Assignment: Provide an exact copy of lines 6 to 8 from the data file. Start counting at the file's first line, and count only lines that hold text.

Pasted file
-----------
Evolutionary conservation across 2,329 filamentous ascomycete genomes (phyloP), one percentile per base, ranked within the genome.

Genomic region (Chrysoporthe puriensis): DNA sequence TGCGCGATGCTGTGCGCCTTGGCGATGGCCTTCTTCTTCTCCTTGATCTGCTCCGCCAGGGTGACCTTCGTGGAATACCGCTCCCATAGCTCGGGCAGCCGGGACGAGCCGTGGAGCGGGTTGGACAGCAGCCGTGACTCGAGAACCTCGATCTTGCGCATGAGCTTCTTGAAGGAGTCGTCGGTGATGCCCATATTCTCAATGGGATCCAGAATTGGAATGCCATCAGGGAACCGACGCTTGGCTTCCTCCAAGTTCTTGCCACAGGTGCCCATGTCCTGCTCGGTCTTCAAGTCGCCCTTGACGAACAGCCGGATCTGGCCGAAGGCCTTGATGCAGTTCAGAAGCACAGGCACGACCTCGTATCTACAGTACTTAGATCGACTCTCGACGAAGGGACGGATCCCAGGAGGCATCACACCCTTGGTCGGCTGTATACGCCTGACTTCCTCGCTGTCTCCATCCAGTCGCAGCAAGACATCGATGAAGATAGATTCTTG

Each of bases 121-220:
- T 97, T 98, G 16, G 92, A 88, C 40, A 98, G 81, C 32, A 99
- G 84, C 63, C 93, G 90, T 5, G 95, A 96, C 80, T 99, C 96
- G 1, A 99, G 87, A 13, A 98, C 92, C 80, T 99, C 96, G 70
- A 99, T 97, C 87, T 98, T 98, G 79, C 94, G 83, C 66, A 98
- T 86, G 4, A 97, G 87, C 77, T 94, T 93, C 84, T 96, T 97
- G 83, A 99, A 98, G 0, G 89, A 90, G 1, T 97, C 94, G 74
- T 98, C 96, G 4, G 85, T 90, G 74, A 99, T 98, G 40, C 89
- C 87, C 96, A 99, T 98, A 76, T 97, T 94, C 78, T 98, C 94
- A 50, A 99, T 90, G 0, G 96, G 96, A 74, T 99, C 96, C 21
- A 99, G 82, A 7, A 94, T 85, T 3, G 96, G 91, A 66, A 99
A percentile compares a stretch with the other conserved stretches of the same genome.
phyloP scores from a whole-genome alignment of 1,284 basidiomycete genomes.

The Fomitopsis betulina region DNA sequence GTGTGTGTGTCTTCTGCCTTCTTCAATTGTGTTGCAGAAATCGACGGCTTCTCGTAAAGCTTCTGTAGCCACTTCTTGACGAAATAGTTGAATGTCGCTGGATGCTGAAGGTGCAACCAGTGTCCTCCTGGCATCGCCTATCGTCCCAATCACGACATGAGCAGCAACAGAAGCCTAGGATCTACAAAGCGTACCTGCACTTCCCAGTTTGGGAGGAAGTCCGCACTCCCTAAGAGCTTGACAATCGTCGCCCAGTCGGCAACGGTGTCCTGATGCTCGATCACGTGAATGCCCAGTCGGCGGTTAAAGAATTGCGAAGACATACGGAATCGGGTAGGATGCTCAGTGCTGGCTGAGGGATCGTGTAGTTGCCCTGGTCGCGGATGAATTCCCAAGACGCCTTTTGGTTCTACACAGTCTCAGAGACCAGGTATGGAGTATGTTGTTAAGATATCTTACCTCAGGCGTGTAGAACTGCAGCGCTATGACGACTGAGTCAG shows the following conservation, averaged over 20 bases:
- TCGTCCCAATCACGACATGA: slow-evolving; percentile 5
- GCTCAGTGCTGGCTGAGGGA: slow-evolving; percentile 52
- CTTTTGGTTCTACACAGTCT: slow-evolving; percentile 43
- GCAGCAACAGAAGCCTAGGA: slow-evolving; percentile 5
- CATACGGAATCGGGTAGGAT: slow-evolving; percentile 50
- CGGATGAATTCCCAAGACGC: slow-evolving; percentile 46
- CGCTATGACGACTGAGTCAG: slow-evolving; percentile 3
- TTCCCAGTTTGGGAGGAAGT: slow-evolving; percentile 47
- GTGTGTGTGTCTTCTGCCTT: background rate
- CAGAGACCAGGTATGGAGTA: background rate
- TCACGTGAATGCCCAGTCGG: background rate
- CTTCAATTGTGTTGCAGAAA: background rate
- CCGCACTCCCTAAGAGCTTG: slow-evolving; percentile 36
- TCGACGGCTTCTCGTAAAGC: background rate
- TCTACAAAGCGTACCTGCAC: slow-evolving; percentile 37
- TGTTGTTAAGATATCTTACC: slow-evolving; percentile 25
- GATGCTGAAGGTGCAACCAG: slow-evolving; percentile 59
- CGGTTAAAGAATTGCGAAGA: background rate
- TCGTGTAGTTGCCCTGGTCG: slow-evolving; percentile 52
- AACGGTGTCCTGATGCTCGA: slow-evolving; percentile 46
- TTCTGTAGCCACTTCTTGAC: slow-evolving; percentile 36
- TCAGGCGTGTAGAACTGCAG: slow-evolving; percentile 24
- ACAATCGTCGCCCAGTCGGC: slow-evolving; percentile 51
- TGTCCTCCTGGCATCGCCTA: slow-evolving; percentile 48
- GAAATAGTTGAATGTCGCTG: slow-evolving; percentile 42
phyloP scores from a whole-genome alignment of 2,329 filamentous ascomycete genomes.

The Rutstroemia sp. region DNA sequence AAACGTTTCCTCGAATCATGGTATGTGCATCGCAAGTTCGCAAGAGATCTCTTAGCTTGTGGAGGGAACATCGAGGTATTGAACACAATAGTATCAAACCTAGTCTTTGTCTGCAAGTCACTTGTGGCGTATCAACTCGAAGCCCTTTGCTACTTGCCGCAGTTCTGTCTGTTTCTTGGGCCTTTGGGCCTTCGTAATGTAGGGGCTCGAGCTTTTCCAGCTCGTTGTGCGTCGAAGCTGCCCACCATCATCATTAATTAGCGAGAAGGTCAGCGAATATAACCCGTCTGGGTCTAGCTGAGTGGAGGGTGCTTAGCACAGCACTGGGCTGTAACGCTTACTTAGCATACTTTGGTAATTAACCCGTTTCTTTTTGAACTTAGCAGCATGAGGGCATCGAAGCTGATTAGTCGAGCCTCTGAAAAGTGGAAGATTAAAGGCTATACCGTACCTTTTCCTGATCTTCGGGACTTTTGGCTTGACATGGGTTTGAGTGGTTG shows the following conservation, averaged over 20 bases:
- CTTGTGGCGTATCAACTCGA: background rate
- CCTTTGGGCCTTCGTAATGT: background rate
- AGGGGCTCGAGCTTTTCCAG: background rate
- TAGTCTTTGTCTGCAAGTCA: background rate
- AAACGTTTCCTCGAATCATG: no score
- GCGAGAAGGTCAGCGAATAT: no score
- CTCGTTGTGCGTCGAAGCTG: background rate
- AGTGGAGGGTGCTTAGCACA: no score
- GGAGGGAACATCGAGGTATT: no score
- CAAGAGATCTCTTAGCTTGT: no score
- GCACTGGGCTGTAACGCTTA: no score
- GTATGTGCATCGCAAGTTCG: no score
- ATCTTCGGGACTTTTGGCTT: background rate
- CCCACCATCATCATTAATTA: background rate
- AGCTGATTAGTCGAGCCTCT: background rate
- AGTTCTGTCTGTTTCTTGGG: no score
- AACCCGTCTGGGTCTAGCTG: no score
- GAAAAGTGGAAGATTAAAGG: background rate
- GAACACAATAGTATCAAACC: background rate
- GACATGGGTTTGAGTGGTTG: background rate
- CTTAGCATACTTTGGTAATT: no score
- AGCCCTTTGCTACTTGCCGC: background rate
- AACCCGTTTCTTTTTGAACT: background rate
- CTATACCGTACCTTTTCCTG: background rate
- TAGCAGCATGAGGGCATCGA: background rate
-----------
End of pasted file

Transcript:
- G 1, A 99, G 87, A 13, A 98, C 92, C 80, T 99, C 96, G 70
- A 99, T 97, C 87, T 98, T 98, G 79, C 94, G 83, C 66, A 98
- T 86, G 4, A 97, G 87, C 77, T 94, T 93, C 84, T 96, T 97